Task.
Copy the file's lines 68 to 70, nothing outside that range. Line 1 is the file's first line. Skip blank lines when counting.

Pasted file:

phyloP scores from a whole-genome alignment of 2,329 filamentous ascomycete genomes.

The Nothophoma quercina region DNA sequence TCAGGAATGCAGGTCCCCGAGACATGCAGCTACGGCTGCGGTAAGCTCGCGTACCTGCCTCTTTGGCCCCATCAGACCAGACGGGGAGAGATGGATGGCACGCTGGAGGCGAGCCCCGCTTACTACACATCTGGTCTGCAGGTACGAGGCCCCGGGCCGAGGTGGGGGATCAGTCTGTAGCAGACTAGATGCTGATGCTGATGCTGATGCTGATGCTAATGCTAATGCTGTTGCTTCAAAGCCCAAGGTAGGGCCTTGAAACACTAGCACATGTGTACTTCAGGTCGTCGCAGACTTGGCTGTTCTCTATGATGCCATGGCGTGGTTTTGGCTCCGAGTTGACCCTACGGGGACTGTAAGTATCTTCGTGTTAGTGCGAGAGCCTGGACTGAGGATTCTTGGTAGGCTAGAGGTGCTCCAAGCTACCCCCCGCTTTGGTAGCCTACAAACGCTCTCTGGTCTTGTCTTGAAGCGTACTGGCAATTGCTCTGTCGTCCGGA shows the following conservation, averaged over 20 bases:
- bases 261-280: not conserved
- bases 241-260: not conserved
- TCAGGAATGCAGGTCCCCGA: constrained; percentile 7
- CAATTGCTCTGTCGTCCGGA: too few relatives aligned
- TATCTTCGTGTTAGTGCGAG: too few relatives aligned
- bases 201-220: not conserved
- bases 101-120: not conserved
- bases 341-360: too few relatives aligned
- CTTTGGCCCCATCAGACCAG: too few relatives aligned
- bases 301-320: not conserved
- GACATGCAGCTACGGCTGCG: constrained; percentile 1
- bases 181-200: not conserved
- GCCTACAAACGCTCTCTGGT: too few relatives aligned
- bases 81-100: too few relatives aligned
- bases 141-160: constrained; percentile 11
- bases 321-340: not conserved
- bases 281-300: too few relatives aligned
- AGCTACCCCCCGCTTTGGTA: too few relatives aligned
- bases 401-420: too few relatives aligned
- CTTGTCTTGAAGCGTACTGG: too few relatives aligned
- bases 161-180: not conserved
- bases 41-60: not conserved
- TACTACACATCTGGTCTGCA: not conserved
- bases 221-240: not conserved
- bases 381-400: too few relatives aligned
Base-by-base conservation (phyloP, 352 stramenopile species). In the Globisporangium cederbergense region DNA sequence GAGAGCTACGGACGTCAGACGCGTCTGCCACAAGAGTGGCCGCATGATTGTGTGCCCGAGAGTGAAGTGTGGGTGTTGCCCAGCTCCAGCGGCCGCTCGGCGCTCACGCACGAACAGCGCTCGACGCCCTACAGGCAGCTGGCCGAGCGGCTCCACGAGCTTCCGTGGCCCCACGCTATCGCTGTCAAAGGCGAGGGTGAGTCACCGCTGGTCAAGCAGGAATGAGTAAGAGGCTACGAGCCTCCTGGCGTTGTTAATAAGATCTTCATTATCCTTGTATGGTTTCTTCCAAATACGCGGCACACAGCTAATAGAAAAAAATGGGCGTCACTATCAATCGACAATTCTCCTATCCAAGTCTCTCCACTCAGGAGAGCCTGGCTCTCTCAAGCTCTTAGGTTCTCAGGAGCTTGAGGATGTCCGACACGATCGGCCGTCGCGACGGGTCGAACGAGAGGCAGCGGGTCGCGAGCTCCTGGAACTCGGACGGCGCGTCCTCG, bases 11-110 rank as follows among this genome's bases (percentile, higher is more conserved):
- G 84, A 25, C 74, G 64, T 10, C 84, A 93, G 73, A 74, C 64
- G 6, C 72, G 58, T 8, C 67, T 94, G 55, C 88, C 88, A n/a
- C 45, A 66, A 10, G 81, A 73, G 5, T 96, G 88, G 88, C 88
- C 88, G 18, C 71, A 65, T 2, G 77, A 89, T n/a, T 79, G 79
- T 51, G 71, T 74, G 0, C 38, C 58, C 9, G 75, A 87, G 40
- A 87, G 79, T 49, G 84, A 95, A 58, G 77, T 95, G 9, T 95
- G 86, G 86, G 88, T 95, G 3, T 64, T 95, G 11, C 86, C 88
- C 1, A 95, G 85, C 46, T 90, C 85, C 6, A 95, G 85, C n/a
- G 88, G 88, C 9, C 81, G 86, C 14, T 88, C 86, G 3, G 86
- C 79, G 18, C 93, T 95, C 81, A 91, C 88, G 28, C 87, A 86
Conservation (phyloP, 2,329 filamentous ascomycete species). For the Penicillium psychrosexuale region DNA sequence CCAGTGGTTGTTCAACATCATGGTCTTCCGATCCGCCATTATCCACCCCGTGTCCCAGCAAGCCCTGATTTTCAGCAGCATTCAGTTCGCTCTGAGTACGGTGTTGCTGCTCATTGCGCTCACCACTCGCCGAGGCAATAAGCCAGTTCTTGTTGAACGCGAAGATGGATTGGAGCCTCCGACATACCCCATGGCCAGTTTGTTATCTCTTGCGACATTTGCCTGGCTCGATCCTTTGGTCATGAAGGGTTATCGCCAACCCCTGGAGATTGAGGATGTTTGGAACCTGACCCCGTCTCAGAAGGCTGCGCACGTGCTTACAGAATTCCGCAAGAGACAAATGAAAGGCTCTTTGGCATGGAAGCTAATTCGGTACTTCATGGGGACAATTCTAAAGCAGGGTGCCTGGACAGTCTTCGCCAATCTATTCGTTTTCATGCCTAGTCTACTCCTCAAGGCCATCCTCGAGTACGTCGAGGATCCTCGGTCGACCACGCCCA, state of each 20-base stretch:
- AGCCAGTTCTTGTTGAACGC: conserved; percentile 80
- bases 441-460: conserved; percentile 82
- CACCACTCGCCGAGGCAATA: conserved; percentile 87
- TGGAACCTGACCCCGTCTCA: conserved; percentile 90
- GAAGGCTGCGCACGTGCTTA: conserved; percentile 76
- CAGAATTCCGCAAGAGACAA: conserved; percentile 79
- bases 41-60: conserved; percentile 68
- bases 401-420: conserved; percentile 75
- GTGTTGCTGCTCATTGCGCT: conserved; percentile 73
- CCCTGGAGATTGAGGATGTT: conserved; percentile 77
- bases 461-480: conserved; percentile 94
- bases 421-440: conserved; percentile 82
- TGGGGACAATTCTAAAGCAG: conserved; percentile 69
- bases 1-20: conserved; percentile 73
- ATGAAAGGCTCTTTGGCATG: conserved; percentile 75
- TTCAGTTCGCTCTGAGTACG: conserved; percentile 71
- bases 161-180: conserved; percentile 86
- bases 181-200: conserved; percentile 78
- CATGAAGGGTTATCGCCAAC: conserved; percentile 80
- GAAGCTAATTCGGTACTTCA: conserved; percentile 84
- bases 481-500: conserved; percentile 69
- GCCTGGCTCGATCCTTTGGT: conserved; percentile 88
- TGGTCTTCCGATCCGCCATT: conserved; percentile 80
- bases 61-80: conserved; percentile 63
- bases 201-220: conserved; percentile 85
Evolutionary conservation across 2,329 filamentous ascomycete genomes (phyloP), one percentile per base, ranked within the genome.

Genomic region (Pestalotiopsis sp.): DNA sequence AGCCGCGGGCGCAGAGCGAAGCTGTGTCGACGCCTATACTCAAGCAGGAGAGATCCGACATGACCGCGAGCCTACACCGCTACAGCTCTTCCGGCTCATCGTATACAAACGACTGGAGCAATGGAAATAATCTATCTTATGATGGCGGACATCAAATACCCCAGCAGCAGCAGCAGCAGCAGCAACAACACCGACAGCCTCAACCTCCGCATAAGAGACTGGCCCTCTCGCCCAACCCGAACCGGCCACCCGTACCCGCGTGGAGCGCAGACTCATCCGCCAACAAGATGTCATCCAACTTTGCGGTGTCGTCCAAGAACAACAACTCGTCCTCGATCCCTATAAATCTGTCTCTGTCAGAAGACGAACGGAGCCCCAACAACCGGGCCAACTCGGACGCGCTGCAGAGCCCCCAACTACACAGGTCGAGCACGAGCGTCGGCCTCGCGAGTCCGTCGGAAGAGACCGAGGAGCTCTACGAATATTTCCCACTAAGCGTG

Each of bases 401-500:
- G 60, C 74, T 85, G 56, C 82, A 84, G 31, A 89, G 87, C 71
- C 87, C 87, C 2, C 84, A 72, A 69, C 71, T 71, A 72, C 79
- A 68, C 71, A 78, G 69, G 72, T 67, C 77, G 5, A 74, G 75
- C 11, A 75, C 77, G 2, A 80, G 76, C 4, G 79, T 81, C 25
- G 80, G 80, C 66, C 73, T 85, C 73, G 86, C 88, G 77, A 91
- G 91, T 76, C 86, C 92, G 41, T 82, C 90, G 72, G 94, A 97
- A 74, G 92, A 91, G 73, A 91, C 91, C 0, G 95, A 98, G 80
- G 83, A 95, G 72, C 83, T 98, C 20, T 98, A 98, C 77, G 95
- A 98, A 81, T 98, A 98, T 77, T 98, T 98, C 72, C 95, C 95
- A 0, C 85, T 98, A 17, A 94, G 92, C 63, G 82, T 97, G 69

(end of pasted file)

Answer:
- G 60, C 74, T 85, G 56, C 82, A 84, G 31, A 89, G 87, C 71
- C 87, C 87, C 2, C 84, A 72, A 69, C 71, T 71, A 72, C 79
- A 68, C 71, A 78, G 69, G 72, T 67, C 77, G 5, A 74, G 75